Pakistan’s projected annual growth rate over the next 10 years is nearly 6 per cent, according to the revised growth prognostications presented by researchers at the Centre for International Development (CID) at the Harvard University.
Although China’s huge economy (current GDP at $12 trillion) cannot be compared with that of Pakistan (current GDP at $300 billion), Pakistan’s 5.97 per cent growth rate is above that of China, which is set to grow by 4.41 percent.
According to the Harvard study, the economic complexity not only describes why countries are rich or poor today, but can also predict future growth — about five times more accurately than the World Economic Forum’s Global Competitiveness Index.
Except for India, Pakistan will beat all Asian economies in GDP growth. These also include giant Muslim economies.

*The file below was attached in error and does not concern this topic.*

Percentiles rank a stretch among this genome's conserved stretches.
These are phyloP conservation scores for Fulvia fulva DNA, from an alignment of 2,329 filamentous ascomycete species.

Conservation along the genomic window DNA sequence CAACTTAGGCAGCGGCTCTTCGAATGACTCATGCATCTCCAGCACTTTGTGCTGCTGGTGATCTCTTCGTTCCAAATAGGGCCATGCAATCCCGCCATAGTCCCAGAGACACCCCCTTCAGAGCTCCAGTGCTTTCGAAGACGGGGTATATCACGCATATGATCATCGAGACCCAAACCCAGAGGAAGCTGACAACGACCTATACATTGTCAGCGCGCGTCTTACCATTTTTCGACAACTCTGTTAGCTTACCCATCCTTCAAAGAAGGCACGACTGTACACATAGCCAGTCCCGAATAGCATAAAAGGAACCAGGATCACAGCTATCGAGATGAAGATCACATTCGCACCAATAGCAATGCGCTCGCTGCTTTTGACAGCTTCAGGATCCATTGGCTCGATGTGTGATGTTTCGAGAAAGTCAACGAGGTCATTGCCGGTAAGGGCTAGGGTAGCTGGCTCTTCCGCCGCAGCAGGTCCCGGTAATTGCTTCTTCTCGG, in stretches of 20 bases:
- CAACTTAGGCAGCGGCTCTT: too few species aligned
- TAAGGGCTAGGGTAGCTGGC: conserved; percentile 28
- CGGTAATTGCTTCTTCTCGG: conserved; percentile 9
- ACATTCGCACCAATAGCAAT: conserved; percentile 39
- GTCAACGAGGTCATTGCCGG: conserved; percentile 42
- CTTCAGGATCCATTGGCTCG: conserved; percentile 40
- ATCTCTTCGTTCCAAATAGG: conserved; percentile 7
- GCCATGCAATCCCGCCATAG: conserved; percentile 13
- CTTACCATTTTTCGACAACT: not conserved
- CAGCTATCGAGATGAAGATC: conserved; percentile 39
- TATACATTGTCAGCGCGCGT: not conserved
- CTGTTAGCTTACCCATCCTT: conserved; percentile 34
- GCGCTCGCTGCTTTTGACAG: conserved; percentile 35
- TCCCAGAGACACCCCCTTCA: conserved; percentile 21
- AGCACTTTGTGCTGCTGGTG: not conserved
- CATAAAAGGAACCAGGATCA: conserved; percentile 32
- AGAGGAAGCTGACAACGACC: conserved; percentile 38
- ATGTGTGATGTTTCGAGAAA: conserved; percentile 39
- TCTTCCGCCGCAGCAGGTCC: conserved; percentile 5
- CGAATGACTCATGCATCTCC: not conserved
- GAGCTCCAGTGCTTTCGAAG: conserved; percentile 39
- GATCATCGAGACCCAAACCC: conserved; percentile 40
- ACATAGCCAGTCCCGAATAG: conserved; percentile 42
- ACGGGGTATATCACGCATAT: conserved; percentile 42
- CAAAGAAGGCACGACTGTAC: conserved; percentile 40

Here are some regional countries (and their GDP growth) Pakistan will be ahead of:
Muslim and South Asian countries:
Indonesia 5.82 percent
Turkey 5.64 percent
Malaysia 4.82 percent
Sri Lanka 3.77 percent
Saudi Arabia 3.17 percent
Bangladesh 2.82 percent
UAE 2.41 percent
Shanghai Cooperation Organization (SCO) countries:
Tajikistan 3.61 percent
Uzbekistan 3.32 percent
Kazakhstan 2.65 percent
Kyrgyzstan 5.77 percent
Russia 2.60 percent
A major trend that emerges from Harvard’s report is that the growth in emerging markets is predicted to continue to outpace that of advanced economies, though not uniformly.